The Metaphysical Detective in Nuruddin Farah’s Sweet and Sour Milk and Links
AbstractIn a large number of works about postcolonial civil wars, detectives, investigations, quests or investigative journeys, violent intrigues and discoveries about the past all figure prominently. In fact, novels about the discordant and irrational universe of civil wars often cast the figure of the detective as their central protagonist. The detective is a metaphor for order in a world gone awry in the chaos of war. Nuruddin Farah employs such a character in order to investigate, interrogate and narrate Somalia’s complex postcolonial history. In Sweet and Sour Milk (1979), Loyaan attempts to excavate the truth of his brother’s death, and in Links (2004), Jeebleh, a professor of literature living in New York, returns to his native Mogadishu in the middle of the ongoing internecine wars. This paper will offer a close reading of the figure of the metaphysical detective whose investigations serve to unearth existential truths and offer stronger historical frameworks for wars being depicted as senseless and chaotic.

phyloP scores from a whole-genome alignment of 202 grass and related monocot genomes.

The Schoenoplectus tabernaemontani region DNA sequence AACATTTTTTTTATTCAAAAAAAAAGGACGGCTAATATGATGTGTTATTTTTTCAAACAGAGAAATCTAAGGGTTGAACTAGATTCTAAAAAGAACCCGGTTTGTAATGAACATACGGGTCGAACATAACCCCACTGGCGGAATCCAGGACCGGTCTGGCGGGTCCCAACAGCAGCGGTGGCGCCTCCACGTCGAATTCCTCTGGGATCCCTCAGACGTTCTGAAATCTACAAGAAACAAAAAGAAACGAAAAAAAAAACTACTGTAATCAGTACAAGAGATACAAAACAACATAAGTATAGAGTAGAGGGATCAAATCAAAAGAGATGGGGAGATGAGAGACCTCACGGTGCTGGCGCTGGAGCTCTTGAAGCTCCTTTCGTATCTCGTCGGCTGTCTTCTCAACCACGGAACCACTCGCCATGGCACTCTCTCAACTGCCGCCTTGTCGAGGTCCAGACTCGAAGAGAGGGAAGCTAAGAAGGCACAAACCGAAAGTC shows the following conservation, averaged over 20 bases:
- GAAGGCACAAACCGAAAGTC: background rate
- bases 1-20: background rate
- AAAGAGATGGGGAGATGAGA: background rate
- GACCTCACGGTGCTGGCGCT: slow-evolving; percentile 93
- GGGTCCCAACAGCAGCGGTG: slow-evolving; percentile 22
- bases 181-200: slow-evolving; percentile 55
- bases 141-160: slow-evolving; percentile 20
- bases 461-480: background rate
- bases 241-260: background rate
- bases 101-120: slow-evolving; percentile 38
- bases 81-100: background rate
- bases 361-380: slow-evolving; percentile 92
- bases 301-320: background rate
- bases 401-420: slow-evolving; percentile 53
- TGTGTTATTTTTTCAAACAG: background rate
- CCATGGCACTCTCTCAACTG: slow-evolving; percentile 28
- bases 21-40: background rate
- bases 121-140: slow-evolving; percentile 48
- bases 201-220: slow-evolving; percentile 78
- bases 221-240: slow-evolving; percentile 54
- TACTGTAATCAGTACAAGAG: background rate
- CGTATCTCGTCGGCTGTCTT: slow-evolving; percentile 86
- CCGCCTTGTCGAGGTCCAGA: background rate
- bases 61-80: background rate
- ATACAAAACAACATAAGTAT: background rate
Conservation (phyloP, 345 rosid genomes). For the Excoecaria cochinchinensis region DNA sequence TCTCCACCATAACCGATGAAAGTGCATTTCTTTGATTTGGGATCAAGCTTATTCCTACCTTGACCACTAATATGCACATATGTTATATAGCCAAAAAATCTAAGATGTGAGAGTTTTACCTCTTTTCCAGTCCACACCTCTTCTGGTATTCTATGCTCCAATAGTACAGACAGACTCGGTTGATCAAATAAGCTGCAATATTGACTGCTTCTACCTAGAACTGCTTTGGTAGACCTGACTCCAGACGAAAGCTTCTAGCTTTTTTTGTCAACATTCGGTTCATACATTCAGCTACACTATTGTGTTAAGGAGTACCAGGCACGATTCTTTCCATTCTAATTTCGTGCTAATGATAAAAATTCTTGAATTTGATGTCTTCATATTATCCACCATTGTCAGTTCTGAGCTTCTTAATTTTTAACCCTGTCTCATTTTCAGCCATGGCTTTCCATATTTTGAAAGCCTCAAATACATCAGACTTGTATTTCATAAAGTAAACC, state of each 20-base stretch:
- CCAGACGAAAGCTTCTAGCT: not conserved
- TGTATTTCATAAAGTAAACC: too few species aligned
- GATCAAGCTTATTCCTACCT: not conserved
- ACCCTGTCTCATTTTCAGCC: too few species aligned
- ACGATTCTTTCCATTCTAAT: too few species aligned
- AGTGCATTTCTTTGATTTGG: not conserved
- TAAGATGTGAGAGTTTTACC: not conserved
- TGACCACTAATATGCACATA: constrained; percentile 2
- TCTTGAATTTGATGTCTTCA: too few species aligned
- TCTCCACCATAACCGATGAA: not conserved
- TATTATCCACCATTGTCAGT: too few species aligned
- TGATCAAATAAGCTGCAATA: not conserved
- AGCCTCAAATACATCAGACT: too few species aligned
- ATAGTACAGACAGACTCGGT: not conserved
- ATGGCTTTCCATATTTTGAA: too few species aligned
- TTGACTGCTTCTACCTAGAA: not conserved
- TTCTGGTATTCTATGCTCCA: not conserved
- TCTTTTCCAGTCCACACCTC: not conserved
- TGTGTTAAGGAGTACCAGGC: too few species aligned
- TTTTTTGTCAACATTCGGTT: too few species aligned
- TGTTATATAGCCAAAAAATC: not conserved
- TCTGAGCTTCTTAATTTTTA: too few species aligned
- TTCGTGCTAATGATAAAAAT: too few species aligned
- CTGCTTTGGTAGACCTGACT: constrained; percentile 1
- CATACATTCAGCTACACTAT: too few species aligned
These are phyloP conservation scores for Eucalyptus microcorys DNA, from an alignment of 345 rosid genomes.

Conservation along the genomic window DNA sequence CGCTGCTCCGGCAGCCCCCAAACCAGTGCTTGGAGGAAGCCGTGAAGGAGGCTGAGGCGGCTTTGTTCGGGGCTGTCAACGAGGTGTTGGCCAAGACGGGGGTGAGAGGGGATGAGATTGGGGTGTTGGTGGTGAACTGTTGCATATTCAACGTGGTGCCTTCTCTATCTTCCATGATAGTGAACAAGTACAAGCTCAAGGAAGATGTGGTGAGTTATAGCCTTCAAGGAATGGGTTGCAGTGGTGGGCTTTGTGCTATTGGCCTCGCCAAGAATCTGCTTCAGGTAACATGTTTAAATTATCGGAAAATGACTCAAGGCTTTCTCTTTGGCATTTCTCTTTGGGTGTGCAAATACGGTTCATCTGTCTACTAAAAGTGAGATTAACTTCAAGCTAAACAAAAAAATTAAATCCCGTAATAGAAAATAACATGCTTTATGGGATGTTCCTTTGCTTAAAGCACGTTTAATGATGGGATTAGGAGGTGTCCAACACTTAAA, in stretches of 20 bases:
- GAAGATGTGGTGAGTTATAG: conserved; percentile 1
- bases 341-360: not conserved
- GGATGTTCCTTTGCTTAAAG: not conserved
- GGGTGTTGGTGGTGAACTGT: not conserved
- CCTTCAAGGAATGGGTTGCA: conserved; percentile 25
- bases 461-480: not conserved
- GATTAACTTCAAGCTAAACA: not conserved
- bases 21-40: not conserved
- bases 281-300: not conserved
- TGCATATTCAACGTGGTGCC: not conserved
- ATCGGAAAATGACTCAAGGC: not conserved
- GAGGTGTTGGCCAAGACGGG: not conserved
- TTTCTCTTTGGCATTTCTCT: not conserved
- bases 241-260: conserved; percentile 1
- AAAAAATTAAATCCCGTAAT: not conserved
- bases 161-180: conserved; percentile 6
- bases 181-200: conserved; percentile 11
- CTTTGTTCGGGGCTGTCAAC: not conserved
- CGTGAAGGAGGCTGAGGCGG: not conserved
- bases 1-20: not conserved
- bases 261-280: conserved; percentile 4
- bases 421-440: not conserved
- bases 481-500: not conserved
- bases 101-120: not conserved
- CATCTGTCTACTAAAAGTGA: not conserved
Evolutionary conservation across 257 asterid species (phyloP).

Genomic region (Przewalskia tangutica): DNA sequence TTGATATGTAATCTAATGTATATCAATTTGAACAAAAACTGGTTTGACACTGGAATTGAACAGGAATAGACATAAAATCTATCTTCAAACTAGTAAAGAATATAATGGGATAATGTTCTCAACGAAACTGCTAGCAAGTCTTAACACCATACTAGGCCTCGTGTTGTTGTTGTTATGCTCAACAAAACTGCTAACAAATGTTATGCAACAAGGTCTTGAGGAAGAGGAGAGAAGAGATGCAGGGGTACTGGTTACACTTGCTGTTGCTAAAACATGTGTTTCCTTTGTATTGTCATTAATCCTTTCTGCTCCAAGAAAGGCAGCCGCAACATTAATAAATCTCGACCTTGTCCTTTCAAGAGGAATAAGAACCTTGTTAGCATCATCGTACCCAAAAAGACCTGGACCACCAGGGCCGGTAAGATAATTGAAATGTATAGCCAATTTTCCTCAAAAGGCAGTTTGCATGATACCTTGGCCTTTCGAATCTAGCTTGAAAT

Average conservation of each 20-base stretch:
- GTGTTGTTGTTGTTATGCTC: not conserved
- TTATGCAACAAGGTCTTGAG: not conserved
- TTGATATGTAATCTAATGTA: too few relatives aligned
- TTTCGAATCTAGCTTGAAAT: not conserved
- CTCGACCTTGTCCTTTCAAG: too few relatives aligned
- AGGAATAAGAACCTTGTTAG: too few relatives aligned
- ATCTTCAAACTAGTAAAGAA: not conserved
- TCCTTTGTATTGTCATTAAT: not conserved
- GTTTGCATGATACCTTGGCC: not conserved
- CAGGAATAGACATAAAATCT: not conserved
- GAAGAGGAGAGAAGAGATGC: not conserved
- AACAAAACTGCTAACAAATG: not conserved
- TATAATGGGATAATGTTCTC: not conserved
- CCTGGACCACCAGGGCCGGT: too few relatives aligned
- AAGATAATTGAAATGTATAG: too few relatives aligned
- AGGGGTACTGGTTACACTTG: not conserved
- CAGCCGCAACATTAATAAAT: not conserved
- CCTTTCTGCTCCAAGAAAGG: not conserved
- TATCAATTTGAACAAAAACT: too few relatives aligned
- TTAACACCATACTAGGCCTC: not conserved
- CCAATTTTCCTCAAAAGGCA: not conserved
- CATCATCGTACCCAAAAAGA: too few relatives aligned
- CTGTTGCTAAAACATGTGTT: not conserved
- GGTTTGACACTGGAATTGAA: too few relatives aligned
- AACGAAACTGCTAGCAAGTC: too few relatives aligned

Keywords: Somalia, detective, postcolonial, metaphysical, historiography, civil war, family